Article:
By then, he had made a habit of quitting sports after dabbling in them. Cricket was no different. He almost abandoned it (I felt, ‘kya yaar, bore ho rahe hey yaar’) until his family chastised him for thinking about giving up again. So Porel stuck around, and started appreciating the value of his family’s advice.

Once he got serious about cricket, change became the order of the day. “I started as a batsman, then at my club they made me a fast bowler because of my height. I used to have a wrong-footed action — like Sohail Tanvir — then I was told to change it. It took me just a week to change the action, as the muscle memory was still new.”

If change simply happened to him before, at the NCA camps, he sought it out. “When I first went to NCA, it was horrible. I thought, ‘those guys are too fit’. I was only 14 when I first got the Under-16 NCA call. Those guys were strong and hitting me all over the park,” he said. “I was underweight. Anand (Date, NCA and India Under-19 strength and conditioning coach) sir has been there all through my career, he helped me out with weight training. When I think back to those days, and where I am now, it’s a big margin in term of fitness, bowling, confidence, fielding, everything.”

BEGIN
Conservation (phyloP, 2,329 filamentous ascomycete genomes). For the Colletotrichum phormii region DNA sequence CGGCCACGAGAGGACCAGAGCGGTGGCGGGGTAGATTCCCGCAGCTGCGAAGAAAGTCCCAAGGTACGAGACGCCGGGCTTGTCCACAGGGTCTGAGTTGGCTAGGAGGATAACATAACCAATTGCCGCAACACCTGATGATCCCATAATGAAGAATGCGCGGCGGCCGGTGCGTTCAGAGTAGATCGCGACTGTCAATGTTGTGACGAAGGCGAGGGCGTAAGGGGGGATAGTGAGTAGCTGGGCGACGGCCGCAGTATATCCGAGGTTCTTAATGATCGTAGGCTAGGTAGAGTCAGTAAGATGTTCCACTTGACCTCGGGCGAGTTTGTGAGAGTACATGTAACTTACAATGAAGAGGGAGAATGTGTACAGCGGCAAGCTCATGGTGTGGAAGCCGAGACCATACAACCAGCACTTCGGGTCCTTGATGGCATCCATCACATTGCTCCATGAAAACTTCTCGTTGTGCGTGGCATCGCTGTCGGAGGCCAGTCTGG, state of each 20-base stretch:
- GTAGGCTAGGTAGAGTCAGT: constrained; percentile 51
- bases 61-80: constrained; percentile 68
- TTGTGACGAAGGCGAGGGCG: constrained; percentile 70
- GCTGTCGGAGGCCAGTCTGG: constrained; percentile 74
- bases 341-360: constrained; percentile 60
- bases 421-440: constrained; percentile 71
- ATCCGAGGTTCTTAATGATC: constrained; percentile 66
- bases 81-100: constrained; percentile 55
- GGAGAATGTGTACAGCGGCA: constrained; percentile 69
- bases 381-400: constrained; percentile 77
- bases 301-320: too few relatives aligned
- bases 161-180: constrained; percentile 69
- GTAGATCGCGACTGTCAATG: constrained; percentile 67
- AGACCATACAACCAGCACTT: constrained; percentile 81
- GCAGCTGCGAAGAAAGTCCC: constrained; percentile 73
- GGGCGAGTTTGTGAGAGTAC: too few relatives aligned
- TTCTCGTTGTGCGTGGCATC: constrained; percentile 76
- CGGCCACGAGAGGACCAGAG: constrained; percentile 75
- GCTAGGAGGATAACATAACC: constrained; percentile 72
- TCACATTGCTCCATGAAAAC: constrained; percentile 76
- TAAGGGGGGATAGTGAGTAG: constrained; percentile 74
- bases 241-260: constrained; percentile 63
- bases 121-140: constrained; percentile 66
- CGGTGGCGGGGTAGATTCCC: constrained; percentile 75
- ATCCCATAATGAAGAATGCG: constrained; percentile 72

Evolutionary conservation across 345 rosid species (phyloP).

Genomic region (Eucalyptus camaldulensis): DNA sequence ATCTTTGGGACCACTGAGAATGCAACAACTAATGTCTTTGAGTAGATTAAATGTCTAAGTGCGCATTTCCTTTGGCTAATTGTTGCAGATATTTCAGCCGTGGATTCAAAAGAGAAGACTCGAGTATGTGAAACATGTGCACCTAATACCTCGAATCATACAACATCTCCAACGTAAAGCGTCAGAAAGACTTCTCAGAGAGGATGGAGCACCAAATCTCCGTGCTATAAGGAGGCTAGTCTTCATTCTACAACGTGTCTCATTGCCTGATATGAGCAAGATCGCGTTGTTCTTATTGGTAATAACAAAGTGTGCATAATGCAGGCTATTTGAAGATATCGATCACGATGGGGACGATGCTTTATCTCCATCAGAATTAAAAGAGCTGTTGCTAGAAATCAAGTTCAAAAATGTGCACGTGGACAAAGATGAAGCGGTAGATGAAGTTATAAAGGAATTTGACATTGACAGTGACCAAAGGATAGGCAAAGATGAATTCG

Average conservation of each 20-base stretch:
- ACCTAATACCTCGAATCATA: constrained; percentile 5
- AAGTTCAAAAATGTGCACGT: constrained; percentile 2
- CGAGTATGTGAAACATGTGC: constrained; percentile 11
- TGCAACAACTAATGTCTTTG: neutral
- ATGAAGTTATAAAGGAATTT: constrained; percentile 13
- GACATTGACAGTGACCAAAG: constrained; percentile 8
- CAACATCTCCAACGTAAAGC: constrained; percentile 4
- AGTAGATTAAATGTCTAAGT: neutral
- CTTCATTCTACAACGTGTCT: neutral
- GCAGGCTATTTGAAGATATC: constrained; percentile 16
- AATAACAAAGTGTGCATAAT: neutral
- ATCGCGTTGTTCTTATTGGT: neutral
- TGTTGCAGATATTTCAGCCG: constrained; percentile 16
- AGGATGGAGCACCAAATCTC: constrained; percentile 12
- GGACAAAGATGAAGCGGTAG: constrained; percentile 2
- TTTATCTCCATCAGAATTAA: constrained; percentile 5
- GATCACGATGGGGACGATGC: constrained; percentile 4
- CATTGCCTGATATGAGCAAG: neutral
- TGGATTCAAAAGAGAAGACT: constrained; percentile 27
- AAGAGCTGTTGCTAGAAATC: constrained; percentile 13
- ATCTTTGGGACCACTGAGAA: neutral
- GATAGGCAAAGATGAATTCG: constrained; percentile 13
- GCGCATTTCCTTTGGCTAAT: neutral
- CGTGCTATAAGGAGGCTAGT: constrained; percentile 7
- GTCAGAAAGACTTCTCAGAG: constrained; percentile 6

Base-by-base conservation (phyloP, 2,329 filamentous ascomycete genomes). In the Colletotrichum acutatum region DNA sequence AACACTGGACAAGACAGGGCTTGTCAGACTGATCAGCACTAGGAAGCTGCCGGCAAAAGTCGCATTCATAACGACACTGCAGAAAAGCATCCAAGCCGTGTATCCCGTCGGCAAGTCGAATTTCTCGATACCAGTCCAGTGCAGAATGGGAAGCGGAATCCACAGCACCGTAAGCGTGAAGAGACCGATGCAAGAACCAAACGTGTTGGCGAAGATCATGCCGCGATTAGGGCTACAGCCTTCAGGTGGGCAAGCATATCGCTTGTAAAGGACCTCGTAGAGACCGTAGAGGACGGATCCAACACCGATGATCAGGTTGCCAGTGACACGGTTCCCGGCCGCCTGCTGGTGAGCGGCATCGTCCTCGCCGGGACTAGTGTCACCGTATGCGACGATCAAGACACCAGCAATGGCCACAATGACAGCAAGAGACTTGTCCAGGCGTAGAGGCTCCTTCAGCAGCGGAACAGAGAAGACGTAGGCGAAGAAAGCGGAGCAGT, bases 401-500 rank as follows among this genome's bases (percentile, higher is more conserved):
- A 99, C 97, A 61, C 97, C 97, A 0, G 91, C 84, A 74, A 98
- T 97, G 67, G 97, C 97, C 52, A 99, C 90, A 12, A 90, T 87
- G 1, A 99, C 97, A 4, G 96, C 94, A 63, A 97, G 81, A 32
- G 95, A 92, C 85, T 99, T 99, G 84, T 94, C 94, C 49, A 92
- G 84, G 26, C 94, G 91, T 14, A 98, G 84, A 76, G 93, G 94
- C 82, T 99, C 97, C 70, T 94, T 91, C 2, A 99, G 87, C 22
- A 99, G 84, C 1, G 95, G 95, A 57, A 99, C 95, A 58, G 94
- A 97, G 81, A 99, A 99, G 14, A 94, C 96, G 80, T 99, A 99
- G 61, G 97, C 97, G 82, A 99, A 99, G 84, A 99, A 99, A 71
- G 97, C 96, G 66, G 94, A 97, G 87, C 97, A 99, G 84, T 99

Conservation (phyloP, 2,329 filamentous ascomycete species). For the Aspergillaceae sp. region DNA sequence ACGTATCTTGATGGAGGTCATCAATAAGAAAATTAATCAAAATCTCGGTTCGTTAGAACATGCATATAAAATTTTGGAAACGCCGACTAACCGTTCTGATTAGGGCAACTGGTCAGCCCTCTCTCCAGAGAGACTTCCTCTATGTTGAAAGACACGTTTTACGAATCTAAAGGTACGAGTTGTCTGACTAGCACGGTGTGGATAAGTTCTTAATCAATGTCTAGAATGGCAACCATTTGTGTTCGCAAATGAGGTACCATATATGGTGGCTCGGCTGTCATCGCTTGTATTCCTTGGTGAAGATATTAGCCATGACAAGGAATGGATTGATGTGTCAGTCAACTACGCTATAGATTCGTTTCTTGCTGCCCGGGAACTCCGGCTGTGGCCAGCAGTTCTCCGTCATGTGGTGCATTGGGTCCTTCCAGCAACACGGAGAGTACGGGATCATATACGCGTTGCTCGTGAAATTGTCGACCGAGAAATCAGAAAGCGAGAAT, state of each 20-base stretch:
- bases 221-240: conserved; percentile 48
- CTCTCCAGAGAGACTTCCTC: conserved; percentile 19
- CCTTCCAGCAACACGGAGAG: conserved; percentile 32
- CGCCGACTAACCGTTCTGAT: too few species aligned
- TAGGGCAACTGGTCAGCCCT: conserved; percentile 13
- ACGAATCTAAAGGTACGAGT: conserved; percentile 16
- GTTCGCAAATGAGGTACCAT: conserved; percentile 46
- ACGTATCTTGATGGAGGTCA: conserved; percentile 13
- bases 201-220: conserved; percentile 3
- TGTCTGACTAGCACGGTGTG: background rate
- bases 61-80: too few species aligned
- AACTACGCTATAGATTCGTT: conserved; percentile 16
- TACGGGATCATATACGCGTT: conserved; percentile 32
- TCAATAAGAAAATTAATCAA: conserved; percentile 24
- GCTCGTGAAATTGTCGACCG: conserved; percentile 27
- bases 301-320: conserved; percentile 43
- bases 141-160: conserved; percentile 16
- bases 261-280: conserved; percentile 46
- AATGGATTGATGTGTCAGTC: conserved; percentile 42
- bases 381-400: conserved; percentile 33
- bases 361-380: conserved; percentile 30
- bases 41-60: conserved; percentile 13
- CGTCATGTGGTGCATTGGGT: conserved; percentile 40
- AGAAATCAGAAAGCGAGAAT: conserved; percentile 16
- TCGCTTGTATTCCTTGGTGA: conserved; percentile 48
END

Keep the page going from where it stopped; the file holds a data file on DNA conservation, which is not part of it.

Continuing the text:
Starring for Bengal in the Under-19 tournaments earned him a junior India call-up. By the time the World Cup came around, he was identified as the one who would open the bowling for the country in the biggest teenage tournament.


When a press release went out stating that Aditya Thakare, the Vidarbha fast bowler, would fly out to New Zealand and join the squad, it looked like Porel’s tournament was officially over. He stood for the anthems, walked without discomfort in practice sessions, but barely bowled while India played their group games in Tauranga. During the interview, Porel pointed to the jetty that stretches into the bay outside the team hotel. “There’s a place there — I sat there for two hours and I was crying. Alone. Nobody saw me.”

Nobody saw him in the IPL auction either. Kamlesh Nagarkoti and Shivam Mavi wowed the world with 140-plus speeds against Australia. Porel, who is capable of touching similar speeds, could only watch as his partners were picked up by his home franchise Kolkata Knight Riders for a combined price of Rs 6.2 crore. “It feels a bit bad,” he admitted.